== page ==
If you’re and end-user looking for a quick solution, or a developer interested in further developing an existing Custom Field Type, then the IconSet CodePlex project may be of interest to you.

I have enormous respect for those that donate their efforts to the community, such as the developers of this project. Unfortunately open source developers often have a day job and other commitments, so expecting rapid free support from them can be a tall order.

Code studio6

It’s entirely possible to create a Custom Field Type yourself. This is by far the most time-consuming of the options listed on this page, and hence also probably one of the most expensive. However, if you want to avoid some of the initial investment, you could use the IconSet CodePlex project mentioned above as a good starting point (or reference guide).

Fortunately, as the icons are directly rendered onto the page you can avoid the majority of the JavaScript rendering problems I mentioned in How to do list highlighting in SharePoint. If you also avoid [Today] then you can avoid some of the related trouble.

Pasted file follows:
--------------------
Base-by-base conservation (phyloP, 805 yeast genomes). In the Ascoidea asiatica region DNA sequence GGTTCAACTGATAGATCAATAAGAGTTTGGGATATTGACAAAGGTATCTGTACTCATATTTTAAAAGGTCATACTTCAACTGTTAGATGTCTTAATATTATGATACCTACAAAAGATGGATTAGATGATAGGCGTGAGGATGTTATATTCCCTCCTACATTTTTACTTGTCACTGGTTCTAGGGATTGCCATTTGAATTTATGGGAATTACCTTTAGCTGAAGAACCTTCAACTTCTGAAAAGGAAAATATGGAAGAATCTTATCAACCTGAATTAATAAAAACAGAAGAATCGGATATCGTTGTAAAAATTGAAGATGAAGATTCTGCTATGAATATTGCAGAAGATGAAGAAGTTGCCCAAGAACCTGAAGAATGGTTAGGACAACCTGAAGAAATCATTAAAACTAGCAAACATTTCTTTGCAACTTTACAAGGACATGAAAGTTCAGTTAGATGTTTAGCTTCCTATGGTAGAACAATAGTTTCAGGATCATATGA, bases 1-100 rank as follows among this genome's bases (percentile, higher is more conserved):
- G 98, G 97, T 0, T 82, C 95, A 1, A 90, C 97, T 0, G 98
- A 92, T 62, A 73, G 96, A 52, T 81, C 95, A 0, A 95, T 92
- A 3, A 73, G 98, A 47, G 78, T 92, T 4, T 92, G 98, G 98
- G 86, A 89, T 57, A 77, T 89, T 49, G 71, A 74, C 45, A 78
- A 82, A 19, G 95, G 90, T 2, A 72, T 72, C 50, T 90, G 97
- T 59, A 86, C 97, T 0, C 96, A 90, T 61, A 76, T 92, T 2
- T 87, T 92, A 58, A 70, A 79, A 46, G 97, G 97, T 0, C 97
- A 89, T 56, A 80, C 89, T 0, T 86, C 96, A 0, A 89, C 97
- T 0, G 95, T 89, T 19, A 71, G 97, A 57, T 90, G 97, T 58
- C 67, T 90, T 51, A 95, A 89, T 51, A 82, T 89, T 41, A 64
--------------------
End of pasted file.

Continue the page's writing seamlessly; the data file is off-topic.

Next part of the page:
A benefit of all three of the Custom Field Type options is that the results are shown wherever the column is shown in a view, avoiding page-by-page additions.

Enterprise Edition sharepoint

SharePoint Enterprise edition allows you to add KPI information to your site, along with many other additional features. If you’re working with Enterprise edition then take a look at Mark Miller’s article: KPIs for the Masses.

Since use of this functionality is prolific and directly supported by Microsoft it’s very a good option for those that have this version of SharePoint. Unfortunately the functionality isn’t available to those working with Foundation or Standard edition.

Buy currency_dollar4

Many companies don’t have Enterprise edition, and feel that upgrading solely to use the KPI functionality is perhaps not the best use of resources. As a result, the functionality has been reproduced by a great many products (not least our own: SharePoint Highlighter).

Because we have our own product in this area, we’ve created a product comparison to demonstrate the available functionality, and associated cost.